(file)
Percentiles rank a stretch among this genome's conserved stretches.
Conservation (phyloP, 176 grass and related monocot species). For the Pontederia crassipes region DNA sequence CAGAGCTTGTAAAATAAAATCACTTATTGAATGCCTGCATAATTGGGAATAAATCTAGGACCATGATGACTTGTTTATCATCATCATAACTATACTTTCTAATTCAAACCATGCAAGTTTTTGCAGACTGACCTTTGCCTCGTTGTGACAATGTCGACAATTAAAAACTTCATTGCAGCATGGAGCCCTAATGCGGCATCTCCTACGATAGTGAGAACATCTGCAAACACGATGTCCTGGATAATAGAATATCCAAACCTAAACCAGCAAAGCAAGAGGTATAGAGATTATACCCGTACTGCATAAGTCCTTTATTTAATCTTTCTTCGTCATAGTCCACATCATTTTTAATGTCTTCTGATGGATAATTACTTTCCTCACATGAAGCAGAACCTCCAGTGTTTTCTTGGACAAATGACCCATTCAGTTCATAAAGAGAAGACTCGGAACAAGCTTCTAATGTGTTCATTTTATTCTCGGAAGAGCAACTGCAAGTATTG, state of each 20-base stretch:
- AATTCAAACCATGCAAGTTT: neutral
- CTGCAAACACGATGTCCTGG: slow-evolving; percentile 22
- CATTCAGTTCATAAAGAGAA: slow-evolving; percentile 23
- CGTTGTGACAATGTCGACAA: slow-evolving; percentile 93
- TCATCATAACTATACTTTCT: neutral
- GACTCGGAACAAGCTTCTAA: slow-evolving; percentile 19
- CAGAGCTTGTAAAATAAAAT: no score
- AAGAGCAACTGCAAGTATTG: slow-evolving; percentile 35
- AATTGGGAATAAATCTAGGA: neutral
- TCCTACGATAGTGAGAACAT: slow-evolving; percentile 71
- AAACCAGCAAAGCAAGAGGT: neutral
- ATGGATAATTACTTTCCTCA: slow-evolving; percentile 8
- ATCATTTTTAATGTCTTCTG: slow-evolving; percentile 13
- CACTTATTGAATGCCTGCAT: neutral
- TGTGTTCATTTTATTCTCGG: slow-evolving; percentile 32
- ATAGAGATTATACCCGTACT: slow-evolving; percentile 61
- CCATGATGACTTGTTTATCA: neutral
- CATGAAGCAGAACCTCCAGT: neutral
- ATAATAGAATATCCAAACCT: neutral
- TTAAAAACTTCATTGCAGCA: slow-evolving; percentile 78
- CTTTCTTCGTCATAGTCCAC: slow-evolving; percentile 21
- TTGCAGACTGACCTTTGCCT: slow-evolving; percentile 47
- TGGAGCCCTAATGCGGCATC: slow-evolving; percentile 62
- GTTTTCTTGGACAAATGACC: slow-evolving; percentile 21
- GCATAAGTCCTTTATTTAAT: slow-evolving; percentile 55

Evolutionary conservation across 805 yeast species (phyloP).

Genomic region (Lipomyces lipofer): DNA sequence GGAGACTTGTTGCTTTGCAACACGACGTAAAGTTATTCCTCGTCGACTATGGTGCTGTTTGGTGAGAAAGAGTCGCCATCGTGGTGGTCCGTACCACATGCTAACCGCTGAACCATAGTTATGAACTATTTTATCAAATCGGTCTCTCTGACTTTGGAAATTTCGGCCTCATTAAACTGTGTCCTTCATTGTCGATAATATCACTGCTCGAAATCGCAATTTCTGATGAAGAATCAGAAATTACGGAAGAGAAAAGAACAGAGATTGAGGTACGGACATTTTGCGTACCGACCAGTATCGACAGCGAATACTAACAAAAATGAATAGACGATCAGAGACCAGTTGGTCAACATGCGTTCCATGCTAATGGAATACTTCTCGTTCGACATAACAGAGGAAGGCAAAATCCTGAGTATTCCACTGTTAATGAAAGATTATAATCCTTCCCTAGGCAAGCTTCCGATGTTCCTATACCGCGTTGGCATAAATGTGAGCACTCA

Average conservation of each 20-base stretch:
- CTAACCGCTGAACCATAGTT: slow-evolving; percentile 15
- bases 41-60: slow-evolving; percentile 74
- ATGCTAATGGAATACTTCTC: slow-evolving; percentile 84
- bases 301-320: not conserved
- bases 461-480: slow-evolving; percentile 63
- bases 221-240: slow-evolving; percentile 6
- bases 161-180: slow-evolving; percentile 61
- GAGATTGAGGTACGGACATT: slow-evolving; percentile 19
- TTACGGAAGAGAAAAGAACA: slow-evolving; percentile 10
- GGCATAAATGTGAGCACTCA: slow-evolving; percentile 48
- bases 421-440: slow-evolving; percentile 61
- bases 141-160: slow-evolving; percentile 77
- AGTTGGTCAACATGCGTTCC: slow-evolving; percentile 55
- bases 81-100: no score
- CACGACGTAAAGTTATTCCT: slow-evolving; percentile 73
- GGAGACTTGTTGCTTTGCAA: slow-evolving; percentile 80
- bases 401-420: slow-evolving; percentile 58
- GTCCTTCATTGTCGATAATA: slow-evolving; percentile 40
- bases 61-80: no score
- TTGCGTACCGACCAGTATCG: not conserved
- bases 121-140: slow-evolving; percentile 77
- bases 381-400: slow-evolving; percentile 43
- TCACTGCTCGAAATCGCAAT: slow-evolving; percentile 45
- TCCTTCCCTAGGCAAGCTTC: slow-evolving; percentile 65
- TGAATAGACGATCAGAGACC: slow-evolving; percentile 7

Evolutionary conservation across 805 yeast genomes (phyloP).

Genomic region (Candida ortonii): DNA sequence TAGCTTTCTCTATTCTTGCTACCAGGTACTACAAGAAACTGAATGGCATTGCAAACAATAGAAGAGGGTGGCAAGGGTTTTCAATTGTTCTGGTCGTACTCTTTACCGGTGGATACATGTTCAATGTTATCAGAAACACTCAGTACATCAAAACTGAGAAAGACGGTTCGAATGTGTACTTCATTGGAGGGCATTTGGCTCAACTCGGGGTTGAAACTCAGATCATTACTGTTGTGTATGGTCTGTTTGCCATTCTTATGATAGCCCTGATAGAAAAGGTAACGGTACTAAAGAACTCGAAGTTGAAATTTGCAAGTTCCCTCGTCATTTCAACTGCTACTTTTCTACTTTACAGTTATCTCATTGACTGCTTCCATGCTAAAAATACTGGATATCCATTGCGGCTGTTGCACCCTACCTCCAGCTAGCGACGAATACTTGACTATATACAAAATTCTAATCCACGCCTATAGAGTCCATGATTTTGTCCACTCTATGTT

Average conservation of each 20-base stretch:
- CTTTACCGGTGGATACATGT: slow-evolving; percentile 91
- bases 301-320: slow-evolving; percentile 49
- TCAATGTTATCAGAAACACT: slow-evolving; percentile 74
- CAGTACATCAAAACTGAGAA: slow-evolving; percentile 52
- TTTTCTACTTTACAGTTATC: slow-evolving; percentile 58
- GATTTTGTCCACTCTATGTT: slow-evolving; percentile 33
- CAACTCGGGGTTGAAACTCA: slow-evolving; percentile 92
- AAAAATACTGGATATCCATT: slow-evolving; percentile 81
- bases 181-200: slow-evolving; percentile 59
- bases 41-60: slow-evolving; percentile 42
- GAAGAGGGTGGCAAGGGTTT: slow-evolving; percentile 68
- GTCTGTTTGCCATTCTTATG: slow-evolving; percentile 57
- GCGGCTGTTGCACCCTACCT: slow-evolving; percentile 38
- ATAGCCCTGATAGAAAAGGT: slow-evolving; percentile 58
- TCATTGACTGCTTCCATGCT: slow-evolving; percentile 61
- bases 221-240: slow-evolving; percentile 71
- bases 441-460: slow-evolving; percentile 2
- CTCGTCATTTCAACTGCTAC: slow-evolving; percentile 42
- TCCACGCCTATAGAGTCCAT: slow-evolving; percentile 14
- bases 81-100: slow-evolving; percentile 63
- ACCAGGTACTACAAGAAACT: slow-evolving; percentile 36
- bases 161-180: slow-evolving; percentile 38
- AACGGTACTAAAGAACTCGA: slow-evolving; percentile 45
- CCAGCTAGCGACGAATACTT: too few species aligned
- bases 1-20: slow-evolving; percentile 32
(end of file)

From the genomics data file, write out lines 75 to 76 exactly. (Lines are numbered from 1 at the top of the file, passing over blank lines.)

- bases 441-460: slow-evolving; percentile 2
- CTCGTCATTTCAACTGCTAC: slow-evolving; percentile 42